This difference could be due to section hikers already having the AWOL guidebook before GutHook existed and seeing no need to upgrade. I also wondered if this ranking was being pulled by hikers who had completed their sections before the GutHook app existed or became popular. I didn’t want to discount or exclude these hikers, since I think it’s valuable to pay attention to the preferences of the hikers who succeeded in completing the AT.

But I wondered if hikers who are still in progress would be adopting newer resources, so I examined that sub-sample on its own to see if GutHook was more popular among them. For section hikers whose hikes are still in progress, their rankings of resources were almost the same, so I’m not including a second graph. For hikers in progress, the AWOL guidebook inched to the top with one more person ranking it as useful (291 people) compared to the GutHook app (290 people).


For the podcast and YouTube categories of resources, we followed up by asking hikers to list their favorite ones. Of the podcasts that hikers listened to, the most popular were Mighty Blue on the Appalachian Trail and Backpacker Radio. Many hikers mentioned “The Trek’s podcasts” in general, which include Backpacker Radio and several others you can download or listen to here.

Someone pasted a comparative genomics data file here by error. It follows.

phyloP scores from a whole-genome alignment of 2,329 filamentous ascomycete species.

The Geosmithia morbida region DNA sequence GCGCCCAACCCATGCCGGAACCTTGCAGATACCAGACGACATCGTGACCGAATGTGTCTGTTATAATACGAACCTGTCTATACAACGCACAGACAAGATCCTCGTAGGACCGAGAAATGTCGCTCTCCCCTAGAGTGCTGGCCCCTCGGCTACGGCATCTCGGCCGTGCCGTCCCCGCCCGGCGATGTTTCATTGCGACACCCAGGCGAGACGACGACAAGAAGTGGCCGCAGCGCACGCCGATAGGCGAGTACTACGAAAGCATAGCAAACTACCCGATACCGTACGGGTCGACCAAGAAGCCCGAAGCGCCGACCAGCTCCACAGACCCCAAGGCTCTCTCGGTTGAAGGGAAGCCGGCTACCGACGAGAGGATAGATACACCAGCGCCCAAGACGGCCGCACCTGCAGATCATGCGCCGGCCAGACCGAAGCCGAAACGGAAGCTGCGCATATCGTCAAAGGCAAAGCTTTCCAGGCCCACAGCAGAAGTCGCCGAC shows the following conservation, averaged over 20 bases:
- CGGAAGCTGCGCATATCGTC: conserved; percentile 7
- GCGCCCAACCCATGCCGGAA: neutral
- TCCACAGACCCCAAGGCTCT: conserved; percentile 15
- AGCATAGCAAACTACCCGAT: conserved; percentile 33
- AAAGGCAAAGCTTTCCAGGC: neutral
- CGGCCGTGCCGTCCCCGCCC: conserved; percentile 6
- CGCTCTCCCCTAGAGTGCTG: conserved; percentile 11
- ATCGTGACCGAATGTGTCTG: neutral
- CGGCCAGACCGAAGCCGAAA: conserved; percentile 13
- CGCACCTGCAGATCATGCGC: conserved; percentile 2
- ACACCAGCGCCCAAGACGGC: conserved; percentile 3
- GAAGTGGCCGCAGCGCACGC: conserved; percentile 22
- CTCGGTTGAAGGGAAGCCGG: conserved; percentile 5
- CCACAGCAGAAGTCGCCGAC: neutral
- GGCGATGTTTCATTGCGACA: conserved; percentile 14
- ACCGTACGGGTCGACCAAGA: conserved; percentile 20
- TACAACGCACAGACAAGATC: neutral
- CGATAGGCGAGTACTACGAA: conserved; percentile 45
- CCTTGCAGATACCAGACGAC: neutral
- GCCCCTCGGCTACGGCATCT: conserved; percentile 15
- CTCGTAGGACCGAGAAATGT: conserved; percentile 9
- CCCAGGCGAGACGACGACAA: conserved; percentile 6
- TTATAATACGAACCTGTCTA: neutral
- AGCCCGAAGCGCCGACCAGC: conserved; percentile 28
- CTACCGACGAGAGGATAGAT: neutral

The most popular YouTube channels/series mentioned by far were the Homemade Wanderlust series by Dixie/Jessica (the channel is often just called “Dixie” within the AT community) and Darwin on the Trail.


Section hikers told us about their backpack frame type, capacity, and typical pack weight. For all of these questions, we asked them their typical or average over the past five years in order to more accurately compare to the data we have on thru-hiking over the past five years.